In a great measure we may, and shall, eradicate67 this haunting flavour of the country. The last elm is dead in Elm Row; and the villas and the workmen’s quarters spread apace on all the borders of the city. We can cut down the trees; we can bury the grass under dead paving-stones; we can drive brisk streets through all our sleepy quarters; and we may forget the stories and the playgrounds of our boyhood. But we have some possessions that not even the infuriate zeal68 of builders can utterly69 abolish and destroy. Nothing can abolish the hills, unless it be a cataclysm70 of nature which shall subvert71 Edinburgh Castle itself and lay all her florid structures in the dust. And as long as we have the hills and the Firth, we have a famous heritage to leave our children. Our windows, at no expense to us, are most artfully stained to represent a landscape. And when the Spring comes round, and the hawthorns72 begin to flower, and the meadows to smell of young grass, even in the thickest of our streets, the country hilltops find out a young man’s eyes, and set his heart beating for travel and pure air.


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1 decry XnOzV     
v.危难,谴责
参考例句:
  • Some people will decry this,insisting that President Obama should have tried harder to gain bipartisan support.有些人会对此表示谴责,坚持说奥巴马总统原本应该更加努力获得两党的支持。
  • Now you decry him as another Hitler because he is a threat to the controlling interest of oil in the middle east.现在你却因为他对中东石油控制权益构成了威胁而谴责他为另一个希特勒。
2 exalt 4iGzV     
v.赞扬,歌颂,晋升,提升
参考例句:
  • She thanked the President to exalt her.她感谢总统提拔她。
  • His work exalts all those virtues that we,as Americans,are taught to hold dear.他的作品颂扬了所有那些身为美国人应该珍视的美德。
3 celebrated iwLzpz     
adj.有名的,声誉卓著的
参考例句:
  • He was soon one of the most celebrated young painters in England.不久他就成了英格兰最负盛名的年轻画家之一。
  • The celebrated violinist was mobbed by the audience.观众团团围住了这位著名的小提琴演奏家。
4 emblem y8jyJ     
n.象征,标志;徽章
参考例句:
  • Her shirt has the company emblem on it.她的衬衫印有公司的标记。
  • The eagle was an emblem of strength and courage.鹰是力量和勇气的象征。
5 condemnable d221aecb1ea08a18a1babfa8592aac03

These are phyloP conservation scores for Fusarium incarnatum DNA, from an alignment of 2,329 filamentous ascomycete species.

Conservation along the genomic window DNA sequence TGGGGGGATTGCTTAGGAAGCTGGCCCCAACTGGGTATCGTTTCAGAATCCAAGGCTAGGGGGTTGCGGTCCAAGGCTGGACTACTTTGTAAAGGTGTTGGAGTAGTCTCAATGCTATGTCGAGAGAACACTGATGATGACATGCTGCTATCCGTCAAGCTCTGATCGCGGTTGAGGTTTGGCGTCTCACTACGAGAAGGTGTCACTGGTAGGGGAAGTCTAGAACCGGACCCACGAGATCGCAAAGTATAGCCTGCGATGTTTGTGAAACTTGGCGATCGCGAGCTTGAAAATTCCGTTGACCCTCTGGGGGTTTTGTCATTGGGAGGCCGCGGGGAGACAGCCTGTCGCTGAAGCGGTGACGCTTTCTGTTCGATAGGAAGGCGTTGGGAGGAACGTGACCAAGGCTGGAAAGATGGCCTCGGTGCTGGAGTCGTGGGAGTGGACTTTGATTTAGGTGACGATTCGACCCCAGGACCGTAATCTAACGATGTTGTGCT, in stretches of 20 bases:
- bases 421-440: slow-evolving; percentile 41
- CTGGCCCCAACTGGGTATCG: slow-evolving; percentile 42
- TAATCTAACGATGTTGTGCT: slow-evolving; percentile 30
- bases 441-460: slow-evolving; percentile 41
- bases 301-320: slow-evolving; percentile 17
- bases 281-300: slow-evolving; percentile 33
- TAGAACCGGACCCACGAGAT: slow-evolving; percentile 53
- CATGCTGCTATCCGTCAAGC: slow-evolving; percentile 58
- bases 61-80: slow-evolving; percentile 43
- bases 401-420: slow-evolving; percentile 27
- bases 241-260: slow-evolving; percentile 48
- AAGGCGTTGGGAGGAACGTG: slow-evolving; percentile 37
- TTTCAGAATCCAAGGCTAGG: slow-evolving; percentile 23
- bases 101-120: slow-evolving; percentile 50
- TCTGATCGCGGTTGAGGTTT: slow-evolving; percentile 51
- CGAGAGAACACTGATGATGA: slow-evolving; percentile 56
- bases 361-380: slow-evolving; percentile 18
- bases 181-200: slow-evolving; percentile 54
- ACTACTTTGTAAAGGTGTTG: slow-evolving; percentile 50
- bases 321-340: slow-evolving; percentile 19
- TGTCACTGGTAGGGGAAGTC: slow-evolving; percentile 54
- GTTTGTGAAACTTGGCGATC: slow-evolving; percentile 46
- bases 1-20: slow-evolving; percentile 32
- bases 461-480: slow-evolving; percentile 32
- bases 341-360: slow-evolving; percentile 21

adj.该罚的,该受责备的
参考例句:
6 picturesque qlSzeJ     
adj.美丽如画的,(语言)生动的,绘声绘色的
参考例句:
  • You can see the picturesque shores beside the river.在河边你可以看到景色如画的两岸。
  • That was a picturesque phrase.那是一个形象化的说法。
7 invincibly cd383312c44d51ad184d061245b5b5e6     
adv.难战胜地,无敌地
参考例句:
  • Invincibly, the troops moved forward. 这支军队一路前进,所向披靡。 来自互联网
8 sublime xhVyW     
adj.崇高的,伟大的;极度的,不顾后果的
参考例句:
  • We should take some time to enjoy the sublime beauty of nature.我们应该花些时间去欣赏大自然的壮丽景象。
  • Olympic games play as an important arena to exhibit the sublime idea.奥运会,就是展示此崇高理念的重要舞台。
9 propounded 3fbf8014080aca42e6c965ec77e23826     
v.提出(问题、计划等)供考虑[讨论],提议( propound的过去式和过去分词 )
参考例句:
  • the theory of natural selection, first propounded by Charles Darwin 查尔斯∙达尔文首先提出的物竞天择理论
  • Indeed it was first propounded by the ubiquitous Thomas Young. 实际上,它是由尽人皆知的杨氏首先提出来的。 来自辞典例句
10 tars 493c51eac801368a6bd65f974b313859     
焦油,沥青,柏油( tar的名词复数 )
参考例句:
  • Around 280 degrees C, Volatile gases and flammable tars are released. 在大约摄氏280度,挥发性的气体和可燃焦被放出。
  • Tars could be seen walking towards the harbor. 可以看到水手正在走向港口。
11 temperate tIhzd     
adj.温和的,温带的,自我克制的,不过分的
参考例句:
  • Asia extends across the frigid,temperate and tropical zones.亚洲地跨寒、温、热三带。
  • Great Britain has a temperate climate.英国气候温和。
12 alley Cx2zK     
n.小巷,胡同;小径,小路
参考例句:
  • We live in the same alley.我们住在同一条小巷里。
  • The blind alley ended in a brick wall.这条死胡同的尽头是砖墙。
13 scenic aDbyP     
adj.自然景色的,景色优美的
参考例句:
  • The scenic beauty of the place entranced the visitors.这里的美丽风光把游客们迷住了。
  • The scenic spot is on northwestern outskirts of Beijing.这个风景区位于北京的西北远郊。
14 sip Oxawv     
v.小口地喝,抿,呷;n.一小口的量
参考例句:
  • She took a sip of the cocktail.她啜饮一口鸡尾酒。
  • Elizabeth took a sip of the hot coffee.伊丽莎白呷了一口热咖啡。
15 spires 89c7a5b33df162052a427ff0c7ab3cc6     
n.(教堂的) 塔尖,尖顶( spire的名词复数 )
参考例句:
  • Her masts leveled with the spires of churches. 船的桅杆和教堂的塔尖一样高。 来自《简明英汉词典》
  • White church spires lift above green valleys. 教堂的白色尖顶耸立在绿色山谷中。 来自《简明英汉词典》
16 alas Rx8z1     
int.唉(表示悲伤、忧愁、恐惧等)
参考例句:
  • Alas!The window is broken!哎呀!窗子破了!
  • Alas,the truth is less romantic.然而,真理很少带有浪漫色彩。
17 galloping galloping     
adj. 飞驰的, 急性的 动词gallop的现在分词形式
参考例句:
  • The horse started galloping the moment I gave it a good dig. 我猛戳了马一下,它就奔驰起来了。
  • Japan is galloping ahead in the race to develop new technology. 日本在发展新技术的竞争中进展迅速,日新月异。
18 fully Gfuzd     
adv.完全地,全部地,彻底地;充分地
参考例句:
  • The doctor asked me to breathe in,then to breathe out fully.医生让我先吸气,然后全部呼出。
  • They soon became fully integrated into the local community.他们很快就完全融入了当地人的圈子。
19 capabilities f7b11037f2050959293aafb493b7653c     
n.能力( capability的名词复数 );可能;容量;[复数]潜在能力
参考例句:
  • He was somewhat pompous and had a high opinion of his own capabilities. 他有点自大,自视甚高。 来自辞典例句
  • Some programmers use tabs to break complex product capabilities into smaller chunks. 一些程序员认为,标签可以将复杂的功能分为每个窗格一组简单的功能。 来自About Face 3交互设计精髓
20 essentially nntxw     
adv.本质上,实质上,基本上
参考例句:
  • Really great men are essentially modest.真正的伟人大都很谦虚。
  • She is an essentially selfish person.她本质上是个自私自利的人。
21 standing 2hCzgo     
n.持续,地位;adj.永久的,不动的,直立的,不流动的
参考例句:
  • After the earthquake only a few houses were left standing.地震过后只有几幢房屋还立着。
  • They're standing out against any change in the law.他们坚决反对对法律做任何修改。
22 discourteously 0325e7964704cbe28178df78aa424214